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I felt very unstable on the V_Rex during the hour that I tested it. When I got off my shoulders were tensed from keeping the handlebars steady. The least little steer made me feel like I was gonna flip. So I thought maybe I need to get myself acclimated gradually, and rented for the day a Bike E RX, which is supposed to be a road bike. It was very easy, but way too slow out on the open road, and in town still too slow to be even a commuter in my opinion. The 20" wheels reminded me of my boyhood Schwinn Stingray, how you had to pedal like an eggbeater to keep up with the bigger bikes. I was really disappointed, ready to give up on bents. Then I tried the RANS Velocity Squared: LWB, low seat but a high bracket ( same ht as the V-Rex),and a 26" rear wheel. The LWB is much easier to ride, and fast. Perhaps it will build up my confidence and improve my riding skills to where I'll be able to enjoy a SWB. The Velocity has high quality components, but the angle of the handlebars proved uncomfortable for my wrists. Fortunately the store is going to change the bars, a feat that will require some special work. While on the BikeE today I learned that clips (or clipless) are needed to keep my feet from sliding down, but I also discovered that I liked to pedal sometimes on the arch, rather than the ball, of my foot, mainly to rest and stretch while riding. (I rode it for 5 hours in the AM and 2 hours in the PM) I guess single sided SPD platforms are the way to go if I opt for clipless. But at first I will get out my old clips which will allow me to ride either side of the pedals and change foot positions. Oh, and I now realize, a little late, that I should have put SunBlock on my shins!
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Old 08-19-01, 02:08 PM   #14
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Pat,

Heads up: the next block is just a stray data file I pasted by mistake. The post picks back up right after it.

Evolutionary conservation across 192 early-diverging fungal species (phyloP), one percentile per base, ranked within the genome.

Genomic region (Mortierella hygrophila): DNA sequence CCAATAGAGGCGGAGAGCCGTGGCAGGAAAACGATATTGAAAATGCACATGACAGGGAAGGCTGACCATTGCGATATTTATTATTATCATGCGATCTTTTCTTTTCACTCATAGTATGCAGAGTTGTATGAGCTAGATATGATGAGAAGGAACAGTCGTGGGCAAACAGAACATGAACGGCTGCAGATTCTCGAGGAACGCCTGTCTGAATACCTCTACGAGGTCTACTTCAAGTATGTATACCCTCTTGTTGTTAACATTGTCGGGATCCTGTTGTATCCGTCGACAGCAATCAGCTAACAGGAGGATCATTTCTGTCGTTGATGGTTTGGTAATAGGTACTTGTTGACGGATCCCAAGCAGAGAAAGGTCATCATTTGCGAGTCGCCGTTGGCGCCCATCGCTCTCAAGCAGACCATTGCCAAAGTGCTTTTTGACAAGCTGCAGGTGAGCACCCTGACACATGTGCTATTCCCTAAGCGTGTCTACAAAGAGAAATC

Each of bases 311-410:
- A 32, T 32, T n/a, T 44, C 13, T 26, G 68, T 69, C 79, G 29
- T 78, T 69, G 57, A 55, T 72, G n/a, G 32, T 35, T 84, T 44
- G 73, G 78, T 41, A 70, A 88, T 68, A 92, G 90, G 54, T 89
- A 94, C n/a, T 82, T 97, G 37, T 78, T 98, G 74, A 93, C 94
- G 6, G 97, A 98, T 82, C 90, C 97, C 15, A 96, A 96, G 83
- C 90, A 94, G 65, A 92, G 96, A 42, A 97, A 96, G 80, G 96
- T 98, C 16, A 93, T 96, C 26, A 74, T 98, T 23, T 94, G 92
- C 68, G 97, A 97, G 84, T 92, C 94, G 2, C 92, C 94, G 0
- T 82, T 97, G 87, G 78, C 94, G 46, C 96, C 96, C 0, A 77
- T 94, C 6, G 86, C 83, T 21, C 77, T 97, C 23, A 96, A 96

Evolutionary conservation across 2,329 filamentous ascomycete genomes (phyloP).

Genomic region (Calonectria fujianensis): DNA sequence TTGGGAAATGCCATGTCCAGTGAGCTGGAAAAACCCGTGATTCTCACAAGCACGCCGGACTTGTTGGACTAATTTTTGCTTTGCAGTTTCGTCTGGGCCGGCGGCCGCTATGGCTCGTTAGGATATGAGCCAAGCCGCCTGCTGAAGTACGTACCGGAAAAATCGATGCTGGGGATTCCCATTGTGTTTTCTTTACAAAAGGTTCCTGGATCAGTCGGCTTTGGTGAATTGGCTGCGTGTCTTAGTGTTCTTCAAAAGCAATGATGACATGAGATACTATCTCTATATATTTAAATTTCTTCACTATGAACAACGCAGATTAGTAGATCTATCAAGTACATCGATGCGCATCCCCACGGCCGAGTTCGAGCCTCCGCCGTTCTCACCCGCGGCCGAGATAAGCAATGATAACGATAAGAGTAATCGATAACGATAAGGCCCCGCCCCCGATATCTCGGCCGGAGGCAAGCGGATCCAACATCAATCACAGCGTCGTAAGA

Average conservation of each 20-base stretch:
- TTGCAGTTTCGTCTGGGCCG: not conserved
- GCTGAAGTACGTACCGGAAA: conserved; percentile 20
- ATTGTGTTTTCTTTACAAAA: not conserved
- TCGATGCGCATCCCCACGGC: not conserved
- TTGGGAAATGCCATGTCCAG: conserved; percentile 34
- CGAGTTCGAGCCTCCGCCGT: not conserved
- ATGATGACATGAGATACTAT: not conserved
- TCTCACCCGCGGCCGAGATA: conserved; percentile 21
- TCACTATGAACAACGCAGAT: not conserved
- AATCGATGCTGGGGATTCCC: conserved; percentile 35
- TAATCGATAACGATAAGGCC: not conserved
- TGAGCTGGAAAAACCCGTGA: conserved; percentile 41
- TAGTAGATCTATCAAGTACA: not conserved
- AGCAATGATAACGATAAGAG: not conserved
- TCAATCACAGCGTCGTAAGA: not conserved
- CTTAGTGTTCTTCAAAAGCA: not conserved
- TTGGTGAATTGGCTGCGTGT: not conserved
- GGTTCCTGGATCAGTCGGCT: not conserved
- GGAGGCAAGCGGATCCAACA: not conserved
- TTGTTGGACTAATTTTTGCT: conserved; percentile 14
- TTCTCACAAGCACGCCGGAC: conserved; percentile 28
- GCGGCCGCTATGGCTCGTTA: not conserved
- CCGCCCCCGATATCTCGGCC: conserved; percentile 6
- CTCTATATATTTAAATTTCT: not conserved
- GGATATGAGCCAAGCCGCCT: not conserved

I am watching your recumbent-related posts with much interest.
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Old 08-19-01, 08:06 PM   #15
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I haven't ridden a V-Rex, but my first ride on an Optima Lynx also felt disconcertingly unstable. As soon as I remembered to relax my arms and shoulders, however (a tip from other bent riders,) the ride changed dramatically for the better. I realized the bike was not causing the instability as much as my nervous apprehension was. This may be the reason your shoulders were so tense. I was in relatively good control within the first 20 minutes, however, it was maybe four more weeks of riding before I acclimated enough to feel completely at ease and naturally under full control at all times, whether flying downhill at 45 mph or creeping along at a near standstill behind some pedestrians. I even learned to use clipless pedals, which have improved my hill-climbing efforts considerably. Oh, and when banking steeply into a turn under full spin at 30+ mph you never have to worry about your feet dropping off the pedals or the pedals striking the pavement. You gotta do this to understand the thrill of a high speed turn!

An Optima Lynx has a lower seat height and slightly longer wheel base than a V-Rex. Perhaps the subsequent lower center of gravity and extended track contributes to the feel of stability.
I was lucky my first bent selection was the ride I was lookng for. Don't give up. Trying out other bents may turn up a better experience for you. I've never regretted taking the bent plunge myself.